HOMILY WEEK 30 02 – Year I
Groaning with Transformative Hope
(Rm 8:18-25; Ps 126; Lk 13:18-21)
A woman, who had lost her wedding ring while gardening, found it decades later encircling a carrot that she pulled up. Apparently, the tiny carrot seed that she planted grew through the ring that fit snugly around the carrot and of course, came along with the carrot when pulled out of the ground, to the amazement and delight of the gardener.
That incident connects us with the mustard seed and yeast of the gospel as well as the first reading from Romans inviting us to groan along with all of creation with transformative hope for the fullness of God’s reign among us.
The readings teach us much about the Kingdom of God. It starts small, it is often invisible, it is a process that takes time to unfold, redemptive suffering is part of that process and all of creation is involved in a cosmic process of transformation that will be complete only when the kingdom of God comes in its fullness.
In the meantime, our own groaning, along with all of creation, is a sign of hope in a reality that is still incomplete. We are to be patient in our groaning, full of hope for it will come.
Like a child stretching its bag to gather more candy on Hallowe’en, St. Paul in the first reading to the Romans tries to capture in words the end result of this process the Greek Fathers called theosis, or divinization. Any suffering we face pales in comparison to our revelation as children of God and the freedom of the glory we will experience. We will be adopted sons and daughter of the God who created this amazing universe, and our whole person will be redeemed, forgiven, healed of all defects. That is our hope.
Richard Rohr, for one, stresses the cosmic nature of this process. In a recent reflection, he informs us that “In 1927, Georges Lemaître, a Belgian priest, astronomer, and physics professor, first proposed the Big Bang theory of the origin of the universe. He suggested that the expanding universe might be traced back to a single point of origin, a singularity.” He adds that we, along with all of creation, are inter-connected and moving toward a greater and greater union that will ultimately arrive at a cosmic oneness with God.
In the gospel, Jesus adds to this mystery, humility and invisibility. The kingdom of God is like a mustard seed and yeast, he teaches us. A mustard seed is tiny, yet when planted in rich earth, is transformed into a large tree. For its part, yeast is both transformed as it becomes invisible, and transformative as it leavens the whole batch of dough.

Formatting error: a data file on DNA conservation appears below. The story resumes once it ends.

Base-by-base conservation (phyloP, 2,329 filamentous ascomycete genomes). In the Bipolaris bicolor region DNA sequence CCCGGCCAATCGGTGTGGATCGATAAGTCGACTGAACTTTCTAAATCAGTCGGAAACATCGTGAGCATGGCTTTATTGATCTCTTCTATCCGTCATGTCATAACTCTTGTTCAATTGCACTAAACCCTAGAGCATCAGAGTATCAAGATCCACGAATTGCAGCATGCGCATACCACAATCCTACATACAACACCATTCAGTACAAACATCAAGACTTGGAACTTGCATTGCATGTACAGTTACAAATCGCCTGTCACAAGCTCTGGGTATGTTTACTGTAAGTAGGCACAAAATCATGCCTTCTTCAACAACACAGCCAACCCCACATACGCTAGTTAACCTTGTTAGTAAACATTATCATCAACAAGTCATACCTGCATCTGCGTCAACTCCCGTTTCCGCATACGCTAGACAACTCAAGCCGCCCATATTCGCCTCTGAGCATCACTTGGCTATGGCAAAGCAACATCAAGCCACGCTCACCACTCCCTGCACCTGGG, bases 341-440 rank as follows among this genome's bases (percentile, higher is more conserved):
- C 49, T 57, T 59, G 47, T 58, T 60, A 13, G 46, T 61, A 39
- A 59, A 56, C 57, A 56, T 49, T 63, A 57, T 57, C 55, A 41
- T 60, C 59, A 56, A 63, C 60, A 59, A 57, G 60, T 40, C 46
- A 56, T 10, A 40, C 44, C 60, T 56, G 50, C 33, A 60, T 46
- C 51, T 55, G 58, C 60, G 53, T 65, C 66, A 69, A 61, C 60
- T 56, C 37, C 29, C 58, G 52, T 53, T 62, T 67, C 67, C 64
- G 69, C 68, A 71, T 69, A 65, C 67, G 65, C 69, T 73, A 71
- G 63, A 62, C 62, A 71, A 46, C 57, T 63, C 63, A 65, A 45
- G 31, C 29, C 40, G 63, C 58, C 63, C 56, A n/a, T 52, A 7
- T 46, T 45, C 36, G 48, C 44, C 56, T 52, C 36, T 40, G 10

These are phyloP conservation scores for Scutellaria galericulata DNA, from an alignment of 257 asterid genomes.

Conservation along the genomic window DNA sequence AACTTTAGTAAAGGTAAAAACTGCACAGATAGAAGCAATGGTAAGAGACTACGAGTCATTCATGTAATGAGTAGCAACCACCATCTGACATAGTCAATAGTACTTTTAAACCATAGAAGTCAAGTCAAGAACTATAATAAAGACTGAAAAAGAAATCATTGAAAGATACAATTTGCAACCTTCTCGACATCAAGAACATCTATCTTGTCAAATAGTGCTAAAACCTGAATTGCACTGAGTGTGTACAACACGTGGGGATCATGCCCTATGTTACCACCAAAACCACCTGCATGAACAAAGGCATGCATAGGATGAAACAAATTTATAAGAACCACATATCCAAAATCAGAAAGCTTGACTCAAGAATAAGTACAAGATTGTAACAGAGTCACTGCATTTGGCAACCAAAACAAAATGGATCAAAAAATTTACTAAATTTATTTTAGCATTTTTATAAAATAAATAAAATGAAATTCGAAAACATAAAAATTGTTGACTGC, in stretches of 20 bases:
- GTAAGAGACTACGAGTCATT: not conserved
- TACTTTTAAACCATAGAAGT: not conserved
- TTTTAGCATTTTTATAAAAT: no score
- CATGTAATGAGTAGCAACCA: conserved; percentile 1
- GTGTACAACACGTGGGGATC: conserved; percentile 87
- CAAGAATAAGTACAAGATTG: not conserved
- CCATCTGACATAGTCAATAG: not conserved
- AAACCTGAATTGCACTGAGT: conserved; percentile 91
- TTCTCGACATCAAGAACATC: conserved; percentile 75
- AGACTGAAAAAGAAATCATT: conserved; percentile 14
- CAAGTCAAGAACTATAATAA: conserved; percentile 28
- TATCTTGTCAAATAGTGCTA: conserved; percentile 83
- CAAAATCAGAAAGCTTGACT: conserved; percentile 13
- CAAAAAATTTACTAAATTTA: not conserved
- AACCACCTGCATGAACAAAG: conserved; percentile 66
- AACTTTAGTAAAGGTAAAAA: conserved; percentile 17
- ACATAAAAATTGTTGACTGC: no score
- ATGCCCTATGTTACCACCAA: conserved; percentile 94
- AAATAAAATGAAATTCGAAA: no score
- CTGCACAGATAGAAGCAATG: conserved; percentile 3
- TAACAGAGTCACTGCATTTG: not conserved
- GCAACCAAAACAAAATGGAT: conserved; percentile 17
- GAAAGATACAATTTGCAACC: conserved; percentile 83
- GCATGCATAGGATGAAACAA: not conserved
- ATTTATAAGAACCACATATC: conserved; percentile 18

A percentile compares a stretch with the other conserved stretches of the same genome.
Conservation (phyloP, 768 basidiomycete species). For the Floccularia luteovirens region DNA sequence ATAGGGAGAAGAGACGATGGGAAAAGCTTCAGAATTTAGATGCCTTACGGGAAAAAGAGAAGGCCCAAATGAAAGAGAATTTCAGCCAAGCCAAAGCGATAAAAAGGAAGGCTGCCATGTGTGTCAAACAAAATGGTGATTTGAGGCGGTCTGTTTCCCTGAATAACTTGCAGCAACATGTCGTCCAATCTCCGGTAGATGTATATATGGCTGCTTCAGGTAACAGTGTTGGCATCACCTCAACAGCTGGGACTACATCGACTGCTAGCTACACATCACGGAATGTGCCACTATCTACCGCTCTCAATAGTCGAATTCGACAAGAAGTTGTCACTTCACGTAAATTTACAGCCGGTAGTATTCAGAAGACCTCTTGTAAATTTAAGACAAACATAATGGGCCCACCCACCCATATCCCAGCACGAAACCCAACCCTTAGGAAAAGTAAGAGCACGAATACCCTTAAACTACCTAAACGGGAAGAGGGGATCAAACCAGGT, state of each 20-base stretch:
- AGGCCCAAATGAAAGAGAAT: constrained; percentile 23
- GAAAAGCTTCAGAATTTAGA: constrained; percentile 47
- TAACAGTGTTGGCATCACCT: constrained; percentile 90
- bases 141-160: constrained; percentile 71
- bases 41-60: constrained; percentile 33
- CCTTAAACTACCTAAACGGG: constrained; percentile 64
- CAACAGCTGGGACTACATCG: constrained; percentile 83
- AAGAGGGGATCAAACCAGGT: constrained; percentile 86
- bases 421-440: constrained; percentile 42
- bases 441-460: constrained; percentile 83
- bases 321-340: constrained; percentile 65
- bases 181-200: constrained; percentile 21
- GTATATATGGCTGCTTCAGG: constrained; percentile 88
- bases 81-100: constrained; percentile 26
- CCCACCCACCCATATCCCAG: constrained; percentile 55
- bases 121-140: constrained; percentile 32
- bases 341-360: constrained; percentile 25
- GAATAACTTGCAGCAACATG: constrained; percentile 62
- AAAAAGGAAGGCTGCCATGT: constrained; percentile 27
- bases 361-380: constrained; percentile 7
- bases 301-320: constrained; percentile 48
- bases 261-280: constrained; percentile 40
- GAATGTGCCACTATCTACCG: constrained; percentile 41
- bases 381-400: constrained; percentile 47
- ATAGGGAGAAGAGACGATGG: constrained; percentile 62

The psalm response reminds us God has done great things for us. That great thing is precisely the transformation of ourselves, and all of creation, into the fullness of the reign of God Jesus came to inaugurate here on earth. This is our faith, and it affords us an infinite horizon of hope that can give meaning to all the disparate events of our lives, both positive and negative, the joy and the suffering.
Two other thoughts St. Paul shares with us are that God turns all things to the good for those who love him, and that we are always in a process of transformation, theosis, divinization. In 2 Cor 3:17-18, St. Paul describes this succinctly and enthusiastically: “Now the Lord is the Spirit, and where the Spirit of the Lord is, there is freedom. And all of us, with unveiled faces, seeing the glory of the Lord as though reflected in a mirror, are being transformed into the same image from one degree of glory to another; for this comes from the Lord, the Spirit.
When the Lutheran Church commemorated the 500th anniversary of the Reformation, a Lutheran community made a brief visit to Sacred Heart Church of the First Peoples in Edmonton. They were welcomed by the new pastor, Fr. Susai Jesus OMI, who spoke of how the Lutheran Church very sensitively was not so much celebrating an event that divided us historically, but inviting the Catholic Church to commemorate it together. Jointly, we are remembering a painful event that now affords us an opportunity to work together towards greater and greater unity. As one Lutheran writer put it, the war is over, and he wonders why he is not Catholic again, because there really is nothing against which to protest. This whole movement towards unity, surely, is a mustard seed and batch of yeast that is part of the whole movement of theosis, divinization, transformation of everything in the cosmos into the image and likeness of Christ.
The Eucharist is very much part of that groaning for wholeness and complete union with God – a foretaste of the eternal banquet we will share together one day. At its core is transformation – first of bread and wine into the body and blood of Jesus Christ, and then our own transformation into the Body of Christ.
May our celebration today strengthen our desire for Christian unity, and help us to see the ways we can be both mustard seed in the ground and yeast in the dough that builds up that reign of God among us.